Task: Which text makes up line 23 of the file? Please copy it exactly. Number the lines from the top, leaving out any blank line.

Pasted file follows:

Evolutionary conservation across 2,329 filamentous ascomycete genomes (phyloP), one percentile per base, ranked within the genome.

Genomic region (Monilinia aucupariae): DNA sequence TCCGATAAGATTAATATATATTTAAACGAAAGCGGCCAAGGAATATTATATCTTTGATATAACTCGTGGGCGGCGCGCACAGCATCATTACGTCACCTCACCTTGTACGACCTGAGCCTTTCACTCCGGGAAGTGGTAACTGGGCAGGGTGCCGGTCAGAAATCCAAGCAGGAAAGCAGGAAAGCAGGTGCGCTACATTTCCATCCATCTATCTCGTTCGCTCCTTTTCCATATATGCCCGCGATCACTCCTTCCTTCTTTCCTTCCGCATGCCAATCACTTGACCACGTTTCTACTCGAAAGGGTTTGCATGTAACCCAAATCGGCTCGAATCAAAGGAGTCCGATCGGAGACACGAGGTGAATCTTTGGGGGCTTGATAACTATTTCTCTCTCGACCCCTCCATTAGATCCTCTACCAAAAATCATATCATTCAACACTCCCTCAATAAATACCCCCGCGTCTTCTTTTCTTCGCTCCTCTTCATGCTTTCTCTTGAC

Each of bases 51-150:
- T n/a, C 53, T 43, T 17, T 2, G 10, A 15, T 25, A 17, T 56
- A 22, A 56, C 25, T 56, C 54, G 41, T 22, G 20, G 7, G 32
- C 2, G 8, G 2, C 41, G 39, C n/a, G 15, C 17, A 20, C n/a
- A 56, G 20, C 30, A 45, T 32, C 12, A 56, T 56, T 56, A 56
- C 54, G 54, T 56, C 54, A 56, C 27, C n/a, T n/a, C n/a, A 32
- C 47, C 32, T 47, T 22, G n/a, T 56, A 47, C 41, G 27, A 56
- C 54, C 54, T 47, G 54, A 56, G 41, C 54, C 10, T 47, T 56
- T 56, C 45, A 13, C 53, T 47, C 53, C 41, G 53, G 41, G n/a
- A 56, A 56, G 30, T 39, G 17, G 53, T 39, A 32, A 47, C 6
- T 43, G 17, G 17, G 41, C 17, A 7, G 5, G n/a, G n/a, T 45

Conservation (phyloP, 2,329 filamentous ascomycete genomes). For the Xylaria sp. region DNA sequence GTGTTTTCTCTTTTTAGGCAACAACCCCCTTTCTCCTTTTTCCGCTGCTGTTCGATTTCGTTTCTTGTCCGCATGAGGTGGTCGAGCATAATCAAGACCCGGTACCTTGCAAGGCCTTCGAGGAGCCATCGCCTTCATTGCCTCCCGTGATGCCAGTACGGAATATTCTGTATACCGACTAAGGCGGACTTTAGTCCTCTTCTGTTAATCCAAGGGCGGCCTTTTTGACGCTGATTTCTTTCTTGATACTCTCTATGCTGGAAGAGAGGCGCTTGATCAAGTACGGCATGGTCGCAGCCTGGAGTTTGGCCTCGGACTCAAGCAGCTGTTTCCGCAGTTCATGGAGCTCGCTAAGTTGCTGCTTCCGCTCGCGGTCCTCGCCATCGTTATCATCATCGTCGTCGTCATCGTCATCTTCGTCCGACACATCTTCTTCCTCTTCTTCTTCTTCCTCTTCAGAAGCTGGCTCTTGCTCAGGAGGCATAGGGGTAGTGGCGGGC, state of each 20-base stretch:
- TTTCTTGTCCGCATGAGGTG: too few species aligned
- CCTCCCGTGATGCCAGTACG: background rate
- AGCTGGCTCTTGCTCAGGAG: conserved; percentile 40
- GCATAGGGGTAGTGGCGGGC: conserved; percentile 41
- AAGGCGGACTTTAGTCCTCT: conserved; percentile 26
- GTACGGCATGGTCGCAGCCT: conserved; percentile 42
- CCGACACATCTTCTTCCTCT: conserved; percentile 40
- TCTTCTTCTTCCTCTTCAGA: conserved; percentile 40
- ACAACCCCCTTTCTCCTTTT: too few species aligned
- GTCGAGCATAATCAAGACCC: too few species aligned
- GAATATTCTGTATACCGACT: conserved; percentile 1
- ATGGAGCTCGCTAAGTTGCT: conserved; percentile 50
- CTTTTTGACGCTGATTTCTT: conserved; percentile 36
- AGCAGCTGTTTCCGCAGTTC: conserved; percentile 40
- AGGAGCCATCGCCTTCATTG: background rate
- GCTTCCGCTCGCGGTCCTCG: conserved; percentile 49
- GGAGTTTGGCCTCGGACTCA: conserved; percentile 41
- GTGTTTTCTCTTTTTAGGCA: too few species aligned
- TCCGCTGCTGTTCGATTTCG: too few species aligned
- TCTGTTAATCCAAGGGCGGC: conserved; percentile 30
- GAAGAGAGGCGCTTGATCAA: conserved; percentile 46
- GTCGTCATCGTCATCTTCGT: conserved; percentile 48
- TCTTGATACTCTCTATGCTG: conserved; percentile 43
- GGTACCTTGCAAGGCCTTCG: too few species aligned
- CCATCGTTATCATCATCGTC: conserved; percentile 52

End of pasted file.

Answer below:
- ACAACCCCCTTTCTCCTTTT: too few species aligned